4. After considering the effect of the evidence adduced in the case, the learned Magistrate found that the accused was running the shop in the name of B. Girischandra & Co. and that he was the person who had acquired and has been that way in possession of the corrugated sheets attached from his shop on 19-6-1964. He also found that his statement was admissible in evidence as it was not hit by any of the provisions of the Indian Evidence Act and that since he held no pass or permit for acquiring and possessing the same, he committed breach of Rule 4 of the 'Order' and that way he came to be convicted and sentenced as stated here above. Feeling dissatisfied with that order, the accused has come in appeal before this Court.

5. Under Section 3 of the Essential Commodities Act, 1955, if the Central Government is of opinion that it is necessary or expedient so to do for maintaining or increasing supplies of any essential commodity or for securing their equitable distribution and availability at fair prices, it may, by order, provide for regulating or prohibiting the production, supply and distribution thereof and trade and commerce therein. Then Cl. (2) thereof provides that an order made thereunder shall provide for regulating by licences, permits or otherwise, the production or manufacture of any essential commodity as set out therein. It is that way that the Iron and Steel (Control) Order, 1956 came to be passed for regulating the commodities set out in the Schedule given therebelow.

6. Now the term 'essential commodity' as defined in Section 2(a) of the Act means any of the classes of commodities set out therebelow and it includes at item No. (vi) 'iron and steel, including manufactured products of iron and steel.' If we then turn to the Schedule set out below the Order, we find a list of iron and steel materials to which Part if of the Order applies. It includes 'black sheets (Plain and corrugated) and Calvanised sheets (Plain and corrugated)'. Thus, the corrugated sheets which are said to have been found from the shop and godown of the accused are covered within the Schedule set out below the Order,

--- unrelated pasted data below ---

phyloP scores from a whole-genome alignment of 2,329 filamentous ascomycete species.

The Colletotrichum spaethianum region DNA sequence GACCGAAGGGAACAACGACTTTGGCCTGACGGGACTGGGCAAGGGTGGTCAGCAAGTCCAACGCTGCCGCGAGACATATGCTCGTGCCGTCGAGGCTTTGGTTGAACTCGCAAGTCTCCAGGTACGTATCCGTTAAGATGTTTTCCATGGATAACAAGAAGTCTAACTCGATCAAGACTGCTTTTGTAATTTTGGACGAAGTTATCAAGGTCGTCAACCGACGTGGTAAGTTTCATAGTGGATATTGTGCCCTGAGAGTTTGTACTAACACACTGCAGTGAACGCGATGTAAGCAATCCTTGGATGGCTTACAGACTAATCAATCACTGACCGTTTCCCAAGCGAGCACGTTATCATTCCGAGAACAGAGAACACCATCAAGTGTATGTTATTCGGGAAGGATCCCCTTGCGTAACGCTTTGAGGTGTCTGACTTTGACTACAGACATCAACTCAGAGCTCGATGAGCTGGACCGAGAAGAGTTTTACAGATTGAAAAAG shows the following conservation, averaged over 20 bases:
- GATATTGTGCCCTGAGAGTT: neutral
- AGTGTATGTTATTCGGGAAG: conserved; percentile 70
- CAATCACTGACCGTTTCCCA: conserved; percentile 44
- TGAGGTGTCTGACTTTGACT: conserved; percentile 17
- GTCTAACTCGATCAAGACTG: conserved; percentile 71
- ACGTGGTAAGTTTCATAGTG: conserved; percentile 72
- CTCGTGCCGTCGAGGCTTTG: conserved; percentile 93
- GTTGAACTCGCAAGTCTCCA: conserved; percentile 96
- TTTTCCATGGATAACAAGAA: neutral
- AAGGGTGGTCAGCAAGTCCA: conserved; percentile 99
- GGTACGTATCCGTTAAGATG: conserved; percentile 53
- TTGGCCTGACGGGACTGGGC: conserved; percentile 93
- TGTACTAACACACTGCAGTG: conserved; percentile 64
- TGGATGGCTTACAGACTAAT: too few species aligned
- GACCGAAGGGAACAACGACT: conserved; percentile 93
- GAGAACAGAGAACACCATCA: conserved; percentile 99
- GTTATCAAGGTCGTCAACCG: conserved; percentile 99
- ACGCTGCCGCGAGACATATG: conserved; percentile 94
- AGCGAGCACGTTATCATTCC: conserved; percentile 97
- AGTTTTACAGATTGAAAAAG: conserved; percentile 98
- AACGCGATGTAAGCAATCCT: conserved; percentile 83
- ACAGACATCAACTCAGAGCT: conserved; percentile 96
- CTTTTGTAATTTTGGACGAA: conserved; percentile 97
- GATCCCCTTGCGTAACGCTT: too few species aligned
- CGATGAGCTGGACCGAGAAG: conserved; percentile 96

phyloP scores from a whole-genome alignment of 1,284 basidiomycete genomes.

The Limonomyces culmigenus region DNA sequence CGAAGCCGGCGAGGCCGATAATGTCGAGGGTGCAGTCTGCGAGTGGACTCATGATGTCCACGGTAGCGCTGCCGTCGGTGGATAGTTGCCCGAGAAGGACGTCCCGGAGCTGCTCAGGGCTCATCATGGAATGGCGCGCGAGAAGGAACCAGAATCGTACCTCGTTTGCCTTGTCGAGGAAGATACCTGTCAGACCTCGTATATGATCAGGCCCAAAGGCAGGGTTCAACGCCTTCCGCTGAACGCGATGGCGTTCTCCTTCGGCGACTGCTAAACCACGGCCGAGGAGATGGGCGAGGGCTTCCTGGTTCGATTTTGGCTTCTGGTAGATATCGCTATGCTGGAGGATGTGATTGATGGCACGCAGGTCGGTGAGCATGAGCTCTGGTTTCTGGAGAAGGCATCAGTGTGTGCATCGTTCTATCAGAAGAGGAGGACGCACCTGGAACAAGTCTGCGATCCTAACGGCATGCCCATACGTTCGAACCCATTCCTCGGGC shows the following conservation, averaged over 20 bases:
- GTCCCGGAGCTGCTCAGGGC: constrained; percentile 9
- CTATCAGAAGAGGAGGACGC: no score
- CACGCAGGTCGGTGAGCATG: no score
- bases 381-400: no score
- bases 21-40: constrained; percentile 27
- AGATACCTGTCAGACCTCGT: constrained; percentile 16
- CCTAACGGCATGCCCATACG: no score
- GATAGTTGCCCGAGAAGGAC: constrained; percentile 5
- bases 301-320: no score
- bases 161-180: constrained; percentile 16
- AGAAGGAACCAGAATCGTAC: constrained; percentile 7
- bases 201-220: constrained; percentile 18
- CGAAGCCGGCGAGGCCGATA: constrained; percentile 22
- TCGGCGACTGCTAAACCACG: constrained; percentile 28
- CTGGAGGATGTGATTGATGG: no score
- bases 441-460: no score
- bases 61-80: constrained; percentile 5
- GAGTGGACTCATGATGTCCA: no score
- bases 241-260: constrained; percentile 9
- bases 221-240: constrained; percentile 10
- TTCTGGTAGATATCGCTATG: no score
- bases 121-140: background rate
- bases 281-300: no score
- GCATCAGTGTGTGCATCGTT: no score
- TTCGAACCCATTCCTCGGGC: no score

7. Rule 4 of the Order relates to acquisition of any iron or steel. It provides as under:

No person shall acquire or agree to acquire any iron or steel from a producer, a stockholder or a person holding stocks of iron and steel except under the authority of and in accordance with the conditions contained in a quota certificate or permit issued by the Controller or under the authority of and in accordance with the conditions contained or incorporated in a general or special written order of the Controller.'

The term 'producer' and 'stockholder' referred to in Rule 4 are defined in Section 2 of the Order. The term 'producer' is defined in Section 2(g) as meaning a person carrying on the business of manufacturing iron and steel. The term 'stockholder' is defined in Section 2(i) as meaning a person holding stocks of iron and steel for sale who is registered as a stockholder by the Controller, under such terms and conditions as he may prescribe from time to time. The words 'or a person holding stocks of iron and steel' in Rule 4 were originally not there and they came to be added by an order published in the Gazette of India dated 9th May 1959. Any contravention of this Rule 4 of the Order committed by any person is made punishable under Section 7(1)(a)(ii) of the Act.

8. Now, the contention raised by Mr. Thakore, the learned advocate for the appellant, was that what is prohibited under Rule 4 of the Order is the acquisition or agreeing to acquire any such iron or steel products from 'a producer, a stockholder or a person holding stocks of iron and steel,' and not mere possession thereof. That has been so obvious, as it may well be that a person may possess such sheets since before the Order came to be passed in 1956, or that he may have got them from any person who is neither a stockholder nor a producer, as defined in the Order, before 1959, or even from stray persons at different intervals who cannot be called persons holding stocks of iron and steel even though that may be after 1959, when those words came to be introduced in Rule 4 of the Order. In other words, his contention was that the prosecution must establish in the first place that the accused had possessed the corrugated sheets in question after they were acquired from any of those persons referred to in Rule 4, namely, 'a producer, a stockholder or a person holding stocks of iron and steel'. It is only thereafter that he can be required to show that he had acquired the same under the authority of or in accordance with the conditions contained in a quota certificate or permit issued by the Controller etc. He then urged that the prosecution has led no independent evidence whatever in that direction and the only evidence, if at all, which can be considered as admissible in law, is one contained in the retracted statement Ex. 6 of the accused which came to be recorded by Mr. Ghatalia on 19-6-1964 at the time when his shop and the godown were searched and the corrugated sheets were seized.